Brexit: PM and EU chief to hold call over post-Brexit trade deal

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Prime Minister Boris Johnson and EU Commission president Ursula von der Leyen will speak during a video call later after negotiations over a post-Brexit trade deal broke up without agreement.

Both sides are calling on the opposite to compromise on key issues, including fishing and government subsidies.

Mr Johnson told the Daily Telegraph chances of a deal are “very good” if everyone “exercises some common sense”.

He also said he remains “optimistic” a few Canada-style relationship.

It comes after Mrs von der Leyen involved talks to “intensify”, as each side set an October deadline to settle their differences.

After six months of trade talks with the EU, the UK’s top negotiator Lord Frost claims the outlines of an agreement are visible.

But without further compromise from the EU, he warns, differences over the contentious topic of fishing could also be impossible to bridge.

Downing Street has always insisted that if there’s no deal on fish, there’ll be no deal in the least .

Mrs von der Leyen has said she hopes the video call with the prime minister on Saturday afternoon will create a pathway to securing an agreement, but she is probably going to inform him the united kingdom must show more willingness to abide by EU competition rules to realize full access to the only market.

It has long been assumed an intervention at the very best political level would be needed to urge a breakthrough.

And consistent with the BBC’s Brussels correspondent Nick Beake, another guaranteed topic of conversation are going to be Downing Street’s insistence that it’ll override parts of the Brexit divorce deal which was agreed last year.

Although the govt insists this is often only a security net to guard the social process in Northern Ireland , the EU says it’ll refuse to sign any new trade agreement as long because the most controversial parts of the interior market bill remain in situ .

‘Common sense’
Speaking to the Telegraph, the prime minister said the probabilities of a deal “are excellent if everybody just exercises some common-sense and appears at the deal that’s there to be done”.

He added that the united kingdom had always been “very clear what we would like – we would like a Canada-style relationship”.

“We are members for 45 years, and that i don’t see why they can not have an equivalent affect us, so I’m pretty optimistic,” he said.

News of the talks between Boris Johnson and Ursula von der Leyen is critical and Saturday can’t be dismissed as more blah blah within the Brexit process.

Speculation is rife, of course, on why the prime minister and therefore the EU Commission president have suddenly scheduled their digital tête-à-tête.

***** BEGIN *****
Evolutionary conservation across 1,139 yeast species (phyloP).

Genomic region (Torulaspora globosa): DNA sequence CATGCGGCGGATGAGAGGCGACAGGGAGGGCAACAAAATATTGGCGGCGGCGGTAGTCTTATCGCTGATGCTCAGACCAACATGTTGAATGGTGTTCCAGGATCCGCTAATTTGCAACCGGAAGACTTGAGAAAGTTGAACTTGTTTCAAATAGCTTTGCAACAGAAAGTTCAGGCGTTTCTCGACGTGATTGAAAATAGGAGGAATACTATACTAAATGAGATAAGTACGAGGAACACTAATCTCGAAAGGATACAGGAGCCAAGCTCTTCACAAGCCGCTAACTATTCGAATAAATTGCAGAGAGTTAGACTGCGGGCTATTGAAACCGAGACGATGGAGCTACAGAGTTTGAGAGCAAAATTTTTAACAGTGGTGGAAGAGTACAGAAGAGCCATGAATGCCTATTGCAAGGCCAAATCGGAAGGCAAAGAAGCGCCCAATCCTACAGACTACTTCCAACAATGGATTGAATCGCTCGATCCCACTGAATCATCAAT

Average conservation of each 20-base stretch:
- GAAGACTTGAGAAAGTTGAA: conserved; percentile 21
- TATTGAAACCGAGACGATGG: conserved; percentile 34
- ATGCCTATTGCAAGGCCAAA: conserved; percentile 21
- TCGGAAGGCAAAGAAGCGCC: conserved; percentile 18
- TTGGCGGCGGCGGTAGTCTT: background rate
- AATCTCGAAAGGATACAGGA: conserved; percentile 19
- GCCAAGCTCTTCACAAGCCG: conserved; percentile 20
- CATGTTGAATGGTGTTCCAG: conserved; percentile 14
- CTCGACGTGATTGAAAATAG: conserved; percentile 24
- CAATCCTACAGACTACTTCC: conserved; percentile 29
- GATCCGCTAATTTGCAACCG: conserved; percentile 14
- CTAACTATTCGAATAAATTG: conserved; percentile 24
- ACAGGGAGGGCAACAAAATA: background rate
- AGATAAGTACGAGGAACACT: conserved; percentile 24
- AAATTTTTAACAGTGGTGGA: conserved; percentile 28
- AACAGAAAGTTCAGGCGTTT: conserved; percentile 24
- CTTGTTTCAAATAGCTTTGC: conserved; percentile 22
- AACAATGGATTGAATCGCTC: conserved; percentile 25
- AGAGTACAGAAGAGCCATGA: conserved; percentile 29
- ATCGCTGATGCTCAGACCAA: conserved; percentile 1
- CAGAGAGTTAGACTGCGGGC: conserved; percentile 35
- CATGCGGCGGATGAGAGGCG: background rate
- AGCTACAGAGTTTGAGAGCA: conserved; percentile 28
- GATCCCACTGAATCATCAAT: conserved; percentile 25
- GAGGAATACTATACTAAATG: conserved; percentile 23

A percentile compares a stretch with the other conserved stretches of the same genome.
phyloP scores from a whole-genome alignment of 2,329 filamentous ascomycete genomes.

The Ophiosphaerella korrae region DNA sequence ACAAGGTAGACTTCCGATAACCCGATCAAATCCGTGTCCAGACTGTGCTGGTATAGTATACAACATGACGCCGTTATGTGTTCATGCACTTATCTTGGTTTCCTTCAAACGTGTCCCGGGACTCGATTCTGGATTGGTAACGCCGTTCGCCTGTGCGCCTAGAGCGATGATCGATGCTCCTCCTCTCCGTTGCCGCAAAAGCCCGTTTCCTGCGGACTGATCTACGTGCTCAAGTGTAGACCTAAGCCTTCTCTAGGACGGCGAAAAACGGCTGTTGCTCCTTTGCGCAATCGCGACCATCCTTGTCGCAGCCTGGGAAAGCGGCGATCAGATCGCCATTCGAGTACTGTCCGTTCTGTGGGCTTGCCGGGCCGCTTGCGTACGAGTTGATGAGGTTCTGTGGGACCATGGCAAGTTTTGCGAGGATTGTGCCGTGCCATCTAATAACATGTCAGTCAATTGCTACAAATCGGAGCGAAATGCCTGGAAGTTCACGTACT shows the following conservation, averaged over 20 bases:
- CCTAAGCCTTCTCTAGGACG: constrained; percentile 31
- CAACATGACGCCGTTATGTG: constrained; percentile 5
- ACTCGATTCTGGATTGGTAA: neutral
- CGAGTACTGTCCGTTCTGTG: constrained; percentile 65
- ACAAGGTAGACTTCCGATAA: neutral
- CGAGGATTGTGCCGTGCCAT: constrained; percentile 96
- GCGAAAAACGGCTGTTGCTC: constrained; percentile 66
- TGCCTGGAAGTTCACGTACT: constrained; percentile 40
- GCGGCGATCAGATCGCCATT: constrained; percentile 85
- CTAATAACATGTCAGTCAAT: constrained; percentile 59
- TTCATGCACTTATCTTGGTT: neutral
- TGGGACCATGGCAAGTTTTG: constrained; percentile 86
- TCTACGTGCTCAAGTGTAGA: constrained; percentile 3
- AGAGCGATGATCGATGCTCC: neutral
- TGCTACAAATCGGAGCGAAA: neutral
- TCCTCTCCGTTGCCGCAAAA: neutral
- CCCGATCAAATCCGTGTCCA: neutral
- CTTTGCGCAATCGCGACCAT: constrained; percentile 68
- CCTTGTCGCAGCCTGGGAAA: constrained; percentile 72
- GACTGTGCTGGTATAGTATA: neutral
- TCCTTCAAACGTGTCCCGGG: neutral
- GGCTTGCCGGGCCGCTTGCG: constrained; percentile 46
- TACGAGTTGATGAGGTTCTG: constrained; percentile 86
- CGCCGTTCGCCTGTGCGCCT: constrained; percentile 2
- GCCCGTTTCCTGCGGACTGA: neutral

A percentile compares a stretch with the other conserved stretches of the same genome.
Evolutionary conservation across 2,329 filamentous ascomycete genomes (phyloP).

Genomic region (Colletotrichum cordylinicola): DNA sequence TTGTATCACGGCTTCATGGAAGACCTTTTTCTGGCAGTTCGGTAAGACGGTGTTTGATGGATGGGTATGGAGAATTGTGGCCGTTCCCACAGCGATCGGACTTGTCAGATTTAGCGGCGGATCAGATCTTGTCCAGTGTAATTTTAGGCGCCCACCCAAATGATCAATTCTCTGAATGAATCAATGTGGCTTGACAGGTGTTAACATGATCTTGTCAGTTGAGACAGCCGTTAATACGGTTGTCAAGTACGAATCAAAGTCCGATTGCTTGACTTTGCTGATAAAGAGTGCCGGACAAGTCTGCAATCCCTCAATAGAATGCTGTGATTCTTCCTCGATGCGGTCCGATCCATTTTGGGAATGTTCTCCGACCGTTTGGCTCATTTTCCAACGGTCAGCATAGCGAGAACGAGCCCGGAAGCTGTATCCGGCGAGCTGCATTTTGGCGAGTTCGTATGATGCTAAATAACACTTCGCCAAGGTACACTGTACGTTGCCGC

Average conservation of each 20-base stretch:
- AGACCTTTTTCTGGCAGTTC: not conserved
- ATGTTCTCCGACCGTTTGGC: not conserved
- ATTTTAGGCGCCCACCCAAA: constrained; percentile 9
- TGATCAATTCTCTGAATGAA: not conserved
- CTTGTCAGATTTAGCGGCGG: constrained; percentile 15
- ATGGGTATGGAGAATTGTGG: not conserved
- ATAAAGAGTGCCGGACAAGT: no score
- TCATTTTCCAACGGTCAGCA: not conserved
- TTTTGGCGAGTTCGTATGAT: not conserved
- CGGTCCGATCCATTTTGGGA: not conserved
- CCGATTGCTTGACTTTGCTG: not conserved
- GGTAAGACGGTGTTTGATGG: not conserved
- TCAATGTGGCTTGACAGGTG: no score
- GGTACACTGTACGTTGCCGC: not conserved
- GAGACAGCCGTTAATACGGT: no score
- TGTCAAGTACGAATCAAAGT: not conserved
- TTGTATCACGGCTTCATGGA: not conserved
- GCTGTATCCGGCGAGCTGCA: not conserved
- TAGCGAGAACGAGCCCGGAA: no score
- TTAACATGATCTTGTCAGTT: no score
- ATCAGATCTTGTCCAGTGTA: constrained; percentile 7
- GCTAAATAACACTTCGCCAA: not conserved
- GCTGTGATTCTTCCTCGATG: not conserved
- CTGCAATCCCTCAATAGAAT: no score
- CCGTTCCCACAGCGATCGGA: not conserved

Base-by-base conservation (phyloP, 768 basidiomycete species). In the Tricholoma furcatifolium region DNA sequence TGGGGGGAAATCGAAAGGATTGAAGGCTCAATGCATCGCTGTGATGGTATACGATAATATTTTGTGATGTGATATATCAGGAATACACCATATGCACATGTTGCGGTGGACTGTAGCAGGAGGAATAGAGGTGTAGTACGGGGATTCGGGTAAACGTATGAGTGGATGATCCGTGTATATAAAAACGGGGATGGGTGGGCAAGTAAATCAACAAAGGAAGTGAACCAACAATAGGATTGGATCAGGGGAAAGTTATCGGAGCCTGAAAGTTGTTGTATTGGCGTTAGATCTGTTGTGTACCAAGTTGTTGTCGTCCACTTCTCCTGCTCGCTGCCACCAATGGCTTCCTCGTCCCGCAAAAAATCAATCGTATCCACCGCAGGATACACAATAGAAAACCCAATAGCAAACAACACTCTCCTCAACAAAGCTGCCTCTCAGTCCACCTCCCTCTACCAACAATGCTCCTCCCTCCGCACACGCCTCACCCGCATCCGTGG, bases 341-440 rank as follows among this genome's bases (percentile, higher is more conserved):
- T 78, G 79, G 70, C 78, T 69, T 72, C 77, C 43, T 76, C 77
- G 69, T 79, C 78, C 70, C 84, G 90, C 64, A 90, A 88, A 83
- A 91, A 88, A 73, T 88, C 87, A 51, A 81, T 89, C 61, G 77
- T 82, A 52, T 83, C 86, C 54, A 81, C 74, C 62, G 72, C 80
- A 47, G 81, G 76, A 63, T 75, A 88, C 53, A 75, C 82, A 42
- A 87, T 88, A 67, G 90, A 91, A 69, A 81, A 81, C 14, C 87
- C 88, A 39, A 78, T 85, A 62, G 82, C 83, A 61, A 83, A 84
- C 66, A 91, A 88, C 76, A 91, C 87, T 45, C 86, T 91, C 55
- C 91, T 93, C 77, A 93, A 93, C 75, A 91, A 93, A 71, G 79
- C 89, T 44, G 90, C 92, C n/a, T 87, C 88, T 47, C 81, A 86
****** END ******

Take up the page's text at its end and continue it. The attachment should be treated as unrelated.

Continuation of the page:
In general, it’s interpreted as a positive sign.

The accepted wisdom has always been that negotiating teams can only make such a lot progress.

And that the ultimate push – the politically tough decisions on what proportion to compromise on the ultimate sticking points – would need to come from up high.

But we’re not there yet.

It’s possible the prime minister and Mrs von der Leyen are talking today to explore who is basically willing to form what compromises on the ultimate outstanding issues.

For now, the why’s and what’s of Saturday’s talks are pure speculation.

The only thing we all know for sure: the united kingdom and EU say they need a deal – though not at any price.

Yet if and when a deal eventually emerges, each side will have had to form compromises.

The UK formally left the EU in January, but entered a transition period – where the united kingdom has kept to EU trading rules and remained inside its union and single market – to permit the 2 sides to barter a trade deal.

Formal talks began in March and continued throughout the pandemic, but there has been concerns over whether an idea would be agreed before that period runs out on 31 December.

Issues that became particular sticking points between negotiators are state aid – where governments give support to businesses – and fishing rules.

The EU has said a deal must be reached before the top of October to permit it to be signed off by the member states before the top of the year, while Mr Johnson has said each side should “move on” if agreement wasn’t reached by the center of the month.

If a deal isn’t done, the united kingdom will continue to trade with the bloc on World Trade Organisation rules.

In a statement, Lord Frost said the ultimate round of negotiations had been “constructive” but “familiar differences remain”.

On fishing, he said the gap was “unfortunately very large”, and he involved the EU to “move further before an understanding are often reached” on state aid.

Source: bbc news

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